Feiffer considers it his good luck to have had Franklin D. Roosevelt as his childhood president, which introduced the idea to his young mind that government can be a force for good in people’s lives. “One thought, as a boy in the Bronx growing up with immigrant parents, that that is what government is, that’s what the great thing about America is.”
Nixon was something different. “The thing about Nixon—it wasn’t that Nixon changed anything, it was that Nixon as a personality, his own avarice, bad character and corruption, was like a mob, a gang, taking control of the White House. They were all crooks. And I did several cartoons in which I showed them as mob members, wearing dark glasses, and Nixon being the ruler of the mob, because that’s what they were. And the most wonderful line Nixon ever stated, as everybody loved, was ‘I am not a crook,’ because we all knew he was.”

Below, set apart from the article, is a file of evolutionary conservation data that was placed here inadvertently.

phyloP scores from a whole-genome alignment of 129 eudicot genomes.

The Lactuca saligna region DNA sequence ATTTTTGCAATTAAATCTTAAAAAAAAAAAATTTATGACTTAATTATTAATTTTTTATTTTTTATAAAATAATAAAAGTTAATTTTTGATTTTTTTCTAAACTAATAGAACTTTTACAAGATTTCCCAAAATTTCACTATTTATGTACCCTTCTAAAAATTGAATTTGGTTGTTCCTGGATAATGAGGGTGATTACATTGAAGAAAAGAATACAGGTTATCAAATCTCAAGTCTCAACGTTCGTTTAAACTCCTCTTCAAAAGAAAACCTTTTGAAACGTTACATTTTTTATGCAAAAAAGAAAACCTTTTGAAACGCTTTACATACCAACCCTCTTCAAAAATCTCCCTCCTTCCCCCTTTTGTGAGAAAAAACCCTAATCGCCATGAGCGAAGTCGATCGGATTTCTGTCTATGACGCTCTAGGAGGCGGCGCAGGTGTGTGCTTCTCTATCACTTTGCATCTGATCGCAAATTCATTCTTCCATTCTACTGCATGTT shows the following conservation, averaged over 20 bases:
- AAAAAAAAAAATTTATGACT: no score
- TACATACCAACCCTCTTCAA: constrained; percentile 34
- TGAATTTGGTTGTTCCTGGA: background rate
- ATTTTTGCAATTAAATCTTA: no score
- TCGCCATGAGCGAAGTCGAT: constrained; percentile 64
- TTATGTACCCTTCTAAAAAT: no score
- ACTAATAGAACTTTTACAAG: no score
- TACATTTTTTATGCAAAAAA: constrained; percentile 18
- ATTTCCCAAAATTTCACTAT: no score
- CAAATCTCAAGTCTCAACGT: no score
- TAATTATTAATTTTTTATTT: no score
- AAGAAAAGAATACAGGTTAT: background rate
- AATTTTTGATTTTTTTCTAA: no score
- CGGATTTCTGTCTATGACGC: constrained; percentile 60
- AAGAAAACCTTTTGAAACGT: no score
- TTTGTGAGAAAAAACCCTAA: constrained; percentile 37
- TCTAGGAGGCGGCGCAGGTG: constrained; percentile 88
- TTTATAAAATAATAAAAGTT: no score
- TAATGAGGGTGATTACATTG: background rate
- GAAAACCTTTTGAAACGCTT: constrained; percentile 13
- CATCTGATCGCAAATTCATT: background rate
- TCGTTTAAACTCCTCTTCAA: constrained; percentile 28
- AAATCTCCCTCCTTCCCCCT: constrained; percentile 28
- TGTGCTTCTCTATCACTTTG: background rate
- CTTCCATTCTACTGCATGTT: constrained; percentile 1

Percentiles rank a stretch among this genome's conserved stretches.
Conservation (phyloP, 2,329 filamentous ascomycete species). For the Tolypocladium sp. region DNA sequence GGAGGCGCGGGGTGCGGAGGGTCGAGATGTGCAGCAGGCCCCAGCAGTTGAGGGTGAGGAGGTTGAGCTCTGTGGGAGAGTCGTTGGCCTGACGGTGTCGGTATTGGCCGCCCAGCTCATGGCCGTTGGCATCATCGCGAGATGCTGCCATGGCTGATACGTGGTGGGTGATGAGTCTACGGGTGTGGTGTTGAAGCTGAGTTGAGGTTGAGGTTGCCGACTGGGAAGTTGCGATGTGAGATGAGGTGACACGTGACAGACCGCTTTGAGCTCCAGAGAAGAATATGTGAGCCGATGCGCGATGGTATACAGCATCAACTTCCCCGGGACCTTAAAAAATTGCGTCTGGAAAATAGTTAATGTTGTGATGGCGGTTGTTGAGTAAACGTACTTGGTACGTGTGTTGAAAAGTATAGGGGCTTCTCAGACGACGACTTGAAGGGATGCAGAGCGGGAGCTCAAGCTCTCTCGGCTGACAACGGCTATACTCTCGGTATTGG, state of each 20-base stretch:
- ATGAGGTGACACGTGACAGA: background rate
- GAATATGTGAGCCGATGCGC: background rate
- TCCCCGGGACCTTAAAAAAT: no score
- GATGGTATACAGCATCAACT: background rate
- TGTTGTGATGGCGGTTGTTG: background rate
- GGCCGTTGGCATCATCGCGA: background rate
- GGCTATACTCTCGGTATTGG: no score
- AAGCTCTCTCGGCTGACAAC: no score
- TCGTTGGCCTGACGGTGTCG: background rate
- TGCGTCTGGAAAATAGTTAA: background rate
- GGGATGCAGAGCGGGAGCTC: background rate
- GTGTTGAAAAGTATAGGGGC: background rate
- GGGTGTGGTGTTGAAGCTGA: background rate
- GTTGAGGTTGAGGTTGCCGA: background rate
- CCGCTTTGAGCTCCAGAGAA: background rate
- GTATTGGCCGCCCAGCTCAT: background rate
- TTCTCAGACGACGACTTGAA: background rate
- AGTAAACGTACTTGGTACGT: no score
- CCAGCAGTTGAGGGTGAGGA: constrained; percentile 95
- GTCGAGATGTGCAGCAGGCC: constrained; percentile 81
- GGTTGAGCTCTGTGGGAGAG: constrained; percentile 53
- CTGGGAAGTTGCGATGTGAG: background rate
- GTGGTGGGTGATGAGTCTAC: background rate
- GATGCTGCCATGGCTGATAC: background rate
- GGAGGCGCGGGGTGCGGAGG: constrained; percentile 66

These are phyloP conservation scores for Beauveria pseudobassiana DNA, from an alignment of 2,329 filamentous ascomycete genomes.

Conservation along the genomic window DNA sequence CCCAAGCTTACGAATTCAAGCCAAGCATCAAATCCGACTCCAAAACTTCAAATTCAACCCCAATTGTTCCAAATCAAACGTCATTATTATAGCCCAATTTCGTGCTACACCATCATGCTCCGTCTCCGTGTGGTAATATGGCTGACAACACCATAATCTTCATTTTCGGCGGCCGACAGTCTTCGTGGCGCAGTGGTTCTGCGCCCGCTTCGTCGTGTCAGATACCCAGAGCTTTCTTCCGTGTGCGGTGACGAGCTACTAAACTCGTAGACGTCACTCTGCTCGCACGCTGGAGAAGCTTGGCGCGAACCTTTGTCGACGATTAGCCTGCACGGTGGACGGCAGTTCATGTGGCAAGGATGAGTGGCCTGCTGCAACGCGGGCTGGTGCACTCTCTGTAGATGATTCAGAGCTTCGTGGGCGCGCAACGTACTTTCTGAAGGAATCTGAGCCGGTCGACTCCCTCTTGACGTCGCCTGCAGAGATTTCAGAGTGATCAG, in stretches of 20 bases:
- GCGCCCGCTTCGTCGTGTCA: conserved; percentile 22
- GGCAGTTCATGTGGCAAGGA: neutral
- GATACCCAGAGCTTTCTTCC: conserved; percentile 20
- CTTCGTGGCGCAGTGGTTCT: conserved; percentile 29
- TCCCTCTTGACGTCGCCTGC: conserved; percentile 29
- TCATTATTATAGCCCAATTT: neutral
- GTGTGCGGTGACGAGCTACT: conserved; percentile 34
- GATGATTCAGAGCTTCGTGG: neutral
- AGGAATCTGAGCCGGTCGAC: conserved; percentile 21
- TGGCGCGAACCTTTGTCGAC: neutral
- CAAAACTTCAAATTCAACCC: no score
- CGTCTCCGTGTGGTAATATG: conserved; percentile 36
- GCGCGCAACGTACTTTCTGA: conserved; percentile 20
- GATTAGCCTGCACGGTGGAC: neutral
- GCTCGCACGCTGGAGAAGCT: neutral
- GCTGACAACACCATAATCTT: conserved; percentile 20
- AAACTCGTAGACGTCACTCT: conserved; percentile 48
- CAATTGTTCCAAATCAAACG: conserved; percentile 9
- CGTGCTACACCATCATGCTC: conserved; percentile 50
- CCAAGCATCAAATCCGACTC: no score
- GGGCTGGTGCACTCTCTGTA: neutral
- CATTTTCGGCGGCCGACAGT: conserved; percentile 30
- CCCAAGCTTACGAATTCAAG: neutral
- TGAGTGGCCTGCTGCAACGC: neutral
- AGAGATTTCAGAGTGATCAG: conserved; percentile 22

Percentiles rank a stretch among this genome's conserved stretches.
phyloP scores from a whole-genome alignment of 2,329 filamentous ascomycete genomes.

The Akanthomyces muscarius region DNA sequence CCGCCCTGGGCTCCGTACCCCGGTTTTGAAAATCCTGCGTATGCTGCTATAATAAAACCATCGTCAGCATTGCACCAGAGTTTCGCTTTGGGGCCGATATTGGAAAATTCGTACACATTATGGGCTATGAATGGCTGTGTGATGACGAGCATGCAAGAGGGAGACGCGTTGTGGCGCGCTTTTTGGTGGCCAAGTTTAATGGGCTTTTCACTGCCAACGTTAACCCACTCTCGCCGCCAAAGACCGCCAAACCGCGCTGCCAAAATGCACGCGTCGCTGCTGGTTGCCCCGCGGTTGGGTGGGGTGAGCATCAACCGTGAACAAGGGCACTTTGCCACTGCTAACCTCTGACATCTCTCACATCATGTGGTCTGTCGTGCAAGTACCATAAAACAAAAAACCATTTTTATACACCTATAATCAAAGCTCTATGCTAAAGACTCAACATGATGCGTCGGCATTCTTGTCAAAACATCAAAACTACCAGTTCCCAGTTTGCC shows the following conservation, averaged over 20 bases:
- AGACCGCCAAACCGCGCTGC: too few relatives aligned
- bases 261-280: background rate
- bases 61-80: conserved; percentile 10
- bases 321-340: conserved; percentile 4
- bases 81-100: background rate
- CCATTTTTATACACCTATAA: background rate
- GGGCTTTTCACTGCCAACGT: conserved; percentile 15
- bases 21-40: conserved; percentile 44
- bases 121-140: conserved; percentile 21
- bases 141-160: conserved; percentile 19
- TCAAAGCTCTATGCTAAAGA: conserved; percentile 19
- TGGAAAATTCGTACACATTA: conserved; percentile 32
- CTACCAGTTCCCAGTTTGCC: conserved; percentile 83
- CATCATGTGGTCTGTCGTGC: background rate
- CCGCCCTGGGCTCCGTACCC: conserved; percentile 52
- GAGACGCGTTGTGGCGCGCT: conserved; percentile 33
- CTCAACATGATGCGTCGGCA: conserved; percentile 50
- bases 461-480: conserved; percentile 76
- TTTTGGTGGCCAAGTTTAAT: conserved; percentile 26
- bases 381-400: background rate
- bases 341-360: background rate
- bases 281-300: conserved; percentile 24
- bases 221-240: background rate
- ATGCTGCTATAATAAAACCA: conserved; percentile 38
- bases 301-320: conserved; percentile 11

As for the current president, “He’s bringing us back the real America. That’s it. Making America great again is making America openly bigoted again. You had to hide the bigotry during the liberal years. Now we don’t have to hide it. And that’s what you see in the Trump rallies. That’s what you see with his crowds… He’s licensing his followers to behave as badly as they once fantasized but didn’t dare. And he’s saying, ‘Let’s stop fucking around, this is who we always were.’”
Feiffer recalls what he considered the callous response of many Americans to the news of the My Lai massacre—comparable to the widespread acceptance today of the forced separation of families at the Southern border. It’s not due to any lack of information, as Feiffer told Studs Terkel in 1974. It’s just “the process of denial, over and over again.”
Those looking for punch lines in Feiffer comics might be disappointed—that’s not how he regularly chooses to punctuate his stories. Similarly, in both a Feiffer comic and Feiffer conversation, there is no rush to a hopeful conclusion.
“As Martin Luther King famously said, you have these fights over and over and over again, but the arc goes toward freedom,” Feiffer says. “Well, I’m not so sure the arc necessarily has to go that way.”
And as with the Nixon seen in Feiffer on Nixon, no matter when and how Donald Trump finally does make his exit, this new presidency of our mind doesn’t appear to be going away soon.